It was mid-afternoon in New Orleans and so humid that the inside of my head felt like a sponge. Walking through the French Quarter along Bourbon Street, I gazed at a man wearing a black tunic, riding a unicycle, with the rainbow flag painted on his shaved head. I saw another man, dressed in pirate garb with a green-and-yellow parrot on his shoulder. Happy Hour in New Orleans. I continued past the parade of outdoor bars and turned on Dumaine Street toward the New Orleans Historic Voodoo Museum. Inside the dark room I saw a collection of dolls, gris-gris and carved wooden figures, some dating back to the eighteenth century. A collection of altars combined Catholic symbols like crosses and plastic statues of Jesus with symbols of the voodoo religion and items like cigars, rum bottles, money, dice and beads. A human-sized skeleton with a top hat, perhaps representing Baron Samedi, and an alligator’s head, decorated with beads, peered out from the wall.
Standing underneath a painting of Marie Laveau, I told the caretaker how I had been interested in the subject since I was a teenager. Growing up in Chicago I heard songs like Muddy Waters’ “Got My Mojo Workin,” Junior Wells’ “Hoodoo Man Blues” and Lonnie Brooks’ “Two Headed Man” so much that I learned how to play them, which in turn led me to reading books on the subject and striking up a long friendship with Papa Doc Pulaski, who owned a voodoo shop in Chicago. The caretaker and I kept talking, between groups of tourists shuffling through. I even took out an old wooden harmonica I kept in my travel bag and demonstrated a few riffs.
As if somebody turned out a light, the sky darkened. The wind banged the house’s old wooden shutters. Thunder roared and lightning flashed. Hot raindrops exploded off the sidewalk like fireworks. Horses pulling carriages veered off their paths. Drenched tourists tried to continue their drunken revelry on the streets and bar patios. The few visitors still at the museum left. I headed toward the exit. But the caretaker stood before it.
“You are an artist and a special person,” she said. “Stay and rest until the storm passes.“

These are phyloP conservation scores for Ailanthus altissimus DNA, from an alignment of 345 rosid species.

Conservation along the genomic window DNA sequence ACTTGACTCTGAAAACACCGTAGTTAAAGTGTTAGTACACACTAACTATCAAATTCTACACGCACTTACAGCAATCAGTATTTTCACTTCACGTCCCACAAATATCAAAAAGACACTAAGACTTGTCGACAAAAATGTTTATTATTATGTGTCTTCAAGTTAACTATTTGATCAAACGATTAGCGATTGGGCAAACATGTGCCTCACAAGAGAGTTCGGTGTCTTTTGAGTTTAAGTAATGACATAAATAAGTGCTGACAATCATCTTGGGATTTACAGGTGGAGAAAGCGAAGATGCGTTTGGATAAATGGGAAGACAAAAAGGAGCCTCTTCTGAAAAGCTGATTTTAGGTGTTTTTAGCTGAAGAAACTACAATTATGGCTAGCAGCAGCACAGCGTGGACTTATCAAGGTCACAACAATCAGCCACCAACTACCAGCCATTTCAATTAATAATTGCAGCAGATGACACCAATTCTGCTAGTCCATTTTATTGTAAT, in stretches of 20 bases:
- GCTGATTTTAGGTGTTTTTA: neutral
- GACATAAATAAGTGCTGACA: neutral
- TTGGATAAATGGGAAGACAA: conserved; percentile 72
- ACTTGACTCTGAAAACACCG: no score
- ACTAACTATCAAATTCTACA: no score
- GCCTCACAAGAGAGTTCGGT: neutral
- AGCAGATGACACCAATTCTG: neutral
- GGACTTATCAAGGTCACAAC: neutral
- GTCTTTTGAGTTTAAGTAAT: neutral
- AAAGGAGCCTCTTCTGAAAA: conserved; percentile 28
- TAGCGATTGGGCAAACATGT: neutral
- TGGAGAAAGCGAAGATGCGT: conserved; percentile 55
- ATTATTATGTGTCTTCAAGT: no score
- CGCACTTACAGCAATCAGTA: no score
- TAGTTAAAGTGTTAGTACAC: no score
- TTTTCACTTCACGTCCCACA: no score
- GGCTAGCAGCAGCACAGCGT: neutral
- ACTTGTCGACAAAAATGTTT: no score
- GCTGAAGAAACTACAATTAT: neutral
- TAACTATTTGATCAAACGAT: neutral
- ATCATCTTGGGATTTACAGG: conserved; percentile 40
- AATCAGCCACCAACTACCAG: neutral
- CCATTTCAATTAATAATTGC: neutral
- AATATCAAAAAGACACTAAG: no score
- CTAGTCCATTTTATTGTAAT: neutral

She led me to the back and opened the door to a sheltered area. Filled with sandy brick, ferns and cast ironwork, it was a typical French Quarter courtyard. She pointed to a white wicker couch. “You can stay here.” The storm continued. The staff locked the doors and closed the museum. The driving rain banged off the tin shelter. Putting my head back I realized I was alone with a group of strangers, inside the Voodoo Museum.
I could hear the footsteps of the staff members walking on the old wooden floor, and muffled conversation. A white woman with tattoos, wearing black, large earrings, goth in a time before it was mainstream, walked back to the courtyard. She asked me to play my harmonica and I did.
“These songs all talk about black cat bones, mojo hands, ‘fixin’ people, and casting spells,” I said. This was the culture they grew up with and they put it into their songs. But I later learned the difference between voodoo and hoodoo. Hoodoo is the more commercial form, with practitioners charging money for charms and spells. This is probably what made its way up to Chicago.
Outside the storm raged. The rain was pounding vertically, horizontally—in all directions like a child scribbling with a thick leaded pencil. The woman who I was talking to told me she did not work there but served as a volunteer.
“People come in here asking if we can turn somebody into a zombie or asking if the voodoo dolls can get up and attack people,” the woman said. “A lot of them want to know how to put curses on old boyfriends. They think this place is like something out of ‘Tales from the Crypt’ or some late-night movie. Voodoo is a religion that is based in Africa and has been practiced for hundreds of years. We are a community here in New Orleans that has the same beliefs and practices going way back, but people look at us like we are strange or freaks or get scared and run out the door, not even taking the time to find out what we are really about.”
We continued talking about the city of New Orleans, my vacation, and the history of the city as they tidied up. I closed my eyes. I hesitated. What would happen if I fell asleep? With my head resting against the pillow on the white wicker chair I remember dreaming. When I awoke the air was somewhat cooler. I could still hear talking inside. Worrying about catching a plane the next morning I walked toward a gate and let myself out onto Dumaine Street without thanking them. The storm had stopped but the streets were still empty. Waiting for the St. Charles streetcar I was warm and dry. I thought of how nice everybody was to me, trusting me and providing shelter while they closed up. As the streetcar approached I thought of a line from a famous play, something about… “the kindness of strangers.”